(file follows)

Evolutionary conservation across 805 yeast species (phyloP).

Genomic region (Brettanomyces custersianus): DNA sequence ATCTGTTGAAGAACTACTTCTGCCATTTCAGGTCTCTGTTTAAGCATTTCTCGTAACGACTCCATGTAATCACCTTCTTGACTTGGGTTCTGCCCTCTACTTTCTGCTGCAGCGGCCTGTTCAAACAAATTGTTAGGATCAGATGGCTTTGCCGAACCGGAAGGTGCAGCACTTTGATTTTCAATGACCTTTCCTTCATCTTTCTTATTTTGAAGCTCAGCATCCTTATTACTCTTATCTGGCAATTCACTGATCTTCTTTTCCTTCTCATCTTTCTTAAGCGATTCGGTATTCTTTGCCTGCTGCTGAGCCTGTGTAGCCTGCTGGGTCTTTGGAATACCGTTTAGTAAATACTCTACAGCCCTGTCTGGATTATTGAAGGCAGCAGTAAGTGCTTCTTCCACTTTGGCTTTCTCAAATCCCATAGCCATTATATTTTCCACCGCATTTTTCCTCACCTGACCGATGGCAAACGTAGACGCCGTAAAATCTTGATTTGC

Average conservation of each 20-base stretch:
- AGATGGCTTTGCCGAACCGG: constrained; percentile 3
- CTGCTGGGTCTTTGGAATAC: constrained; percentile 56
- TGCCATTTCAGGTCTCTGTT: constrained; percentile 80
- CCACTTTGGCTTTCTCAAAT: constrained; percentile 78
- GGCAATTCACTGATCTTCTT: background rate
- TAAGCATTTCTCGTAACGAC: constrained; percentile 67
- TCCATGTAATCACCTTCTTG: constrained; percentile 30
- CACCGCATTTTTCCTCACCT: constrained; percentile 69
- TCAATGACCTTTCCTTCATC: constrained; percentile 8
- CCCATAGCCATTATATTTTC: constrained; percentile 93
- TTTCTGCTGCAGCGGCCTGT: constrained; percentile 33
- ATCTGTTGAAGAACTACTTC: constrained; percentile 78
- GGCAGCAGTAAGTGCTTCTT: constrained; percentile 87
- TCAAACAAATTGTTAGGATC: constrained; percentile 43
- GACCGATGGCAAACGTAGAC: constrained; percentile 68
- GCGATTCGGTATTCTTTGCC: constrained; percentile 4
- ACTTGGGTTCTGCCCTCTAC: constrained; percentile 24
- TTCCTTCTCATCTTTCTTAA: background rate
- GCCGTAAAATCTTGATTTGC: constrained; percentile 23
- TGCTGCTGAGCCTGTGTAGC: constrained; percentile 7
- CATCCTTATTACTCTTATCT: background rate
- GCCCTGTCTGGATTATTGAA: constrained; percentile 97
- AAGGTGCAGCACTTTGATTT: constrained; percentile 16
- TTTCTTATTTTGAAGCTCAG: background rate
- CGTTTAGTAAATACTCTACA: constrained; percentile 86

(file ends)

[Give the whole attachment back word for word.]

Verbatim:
Evolutionary conservation across 805 yeast species (phyloP).

Genomic region (Brettanomyces custersianus): DNA sequence ATCTGTTGAAGAACTACTTCTGCCATTTCAGGTCTCTGTTTAAGCATTTCTCGTAACGACTCCATGTAATCACCTTCTTGACTTGGGTTCTGCCCTCTACTTTCTGCTGCAGCGGCCTGTTCAAACAAATTGTTAGGATCAGATGGCTTTGCCGAACCGGAAGGTGCAGCACTTTGATTTTCAATGACCTTTCCTTCATCTTTCTTATTTTGAAGCTCAGCATCCTTATTACTCTTATCTGGCAATTCACTGATCTTCTTTTCCTTCTCATCTTTCTTAAGCGATTCGGTATTCTTTGCCTGCTGCTGAGCCTGTGTAGCCTGCTGGGTCTTTGGAATACCGTTTAGTAAATACTCTACAGCCCTGTCTGGATTATTGAAGGCAGCAGTAAGTGCTTCTTCCACTTTGGCTTTCTCAAATCCCATAGCCATTATATTTTCCACCGCATTTTTCCTCACCTGACCGATGGCAAACGTAGACGCCGTAAAATCTTGATTTGC

Average conservation of each 20-base stretch:
- AGATGGCTTTGCCGAACCGG: constrained; percentile 3
- CTGCTGGGTCTTTGGAATAC: constrained; percentile 56
- TGCCATTTCAGGTCTCTGTT: constrained; percentile 80
- CCACTTTGGCTTTCTCAAAT: constrained; percentile 78
- GGCAATTCACTGATCTTCTT: background rate
- TAAGCATTTCTCGTAACGAC: constrained; percentile 67
- TCCATGTAATCACCTTCTTG: constrained; percentile 30
- CACCGCATTTTTCCTCACCT: constrained; percentile 69
- TCAATGACCTTTCCTTCATC: constrained; percentile 8
- CCCATAGCCATTATATTTTC: constrained; percentile 93
- TTTCTGCTGCAGCGGCCTGT: constrained; percentile 33
- ATCTGTTGAAGAACTACTTC: constrained; percentile 78
- GGCAGCAGTAAGTGCTTCTT: constrained; percentile 87
- TCAAACAAATTGTTAGGATC: constrained; percentile 43
- GACCGATGGCAAACGTAGAC: constrained; percentile 68
- GCGATTCGGTATTCTTTGCC: constrained; percentile 4
- ACTTGGGTTCTGCCCTCTAC: constrained; percentile 24
- TTCCTTCTCATCTTTCTTAA: background rate
- GCCGTAAAATCTTGATTTGC: constrained; percentile 23
- TGCTGCTGAGCCTGTGTAGC: constrained; percentile 7
- CATCCTTATTACTCTTATCT: background rate
- GCCCTGTCTGGATTATTGAA: constrained; percentile 97
- AAGGTGCAGCACTTTGATTT: constrained; percentile 16
- TTTCTTATTTTGAAGCTCAG: background rate
- CGTTTAGTAAATACTCTACA: constrained; percentile 86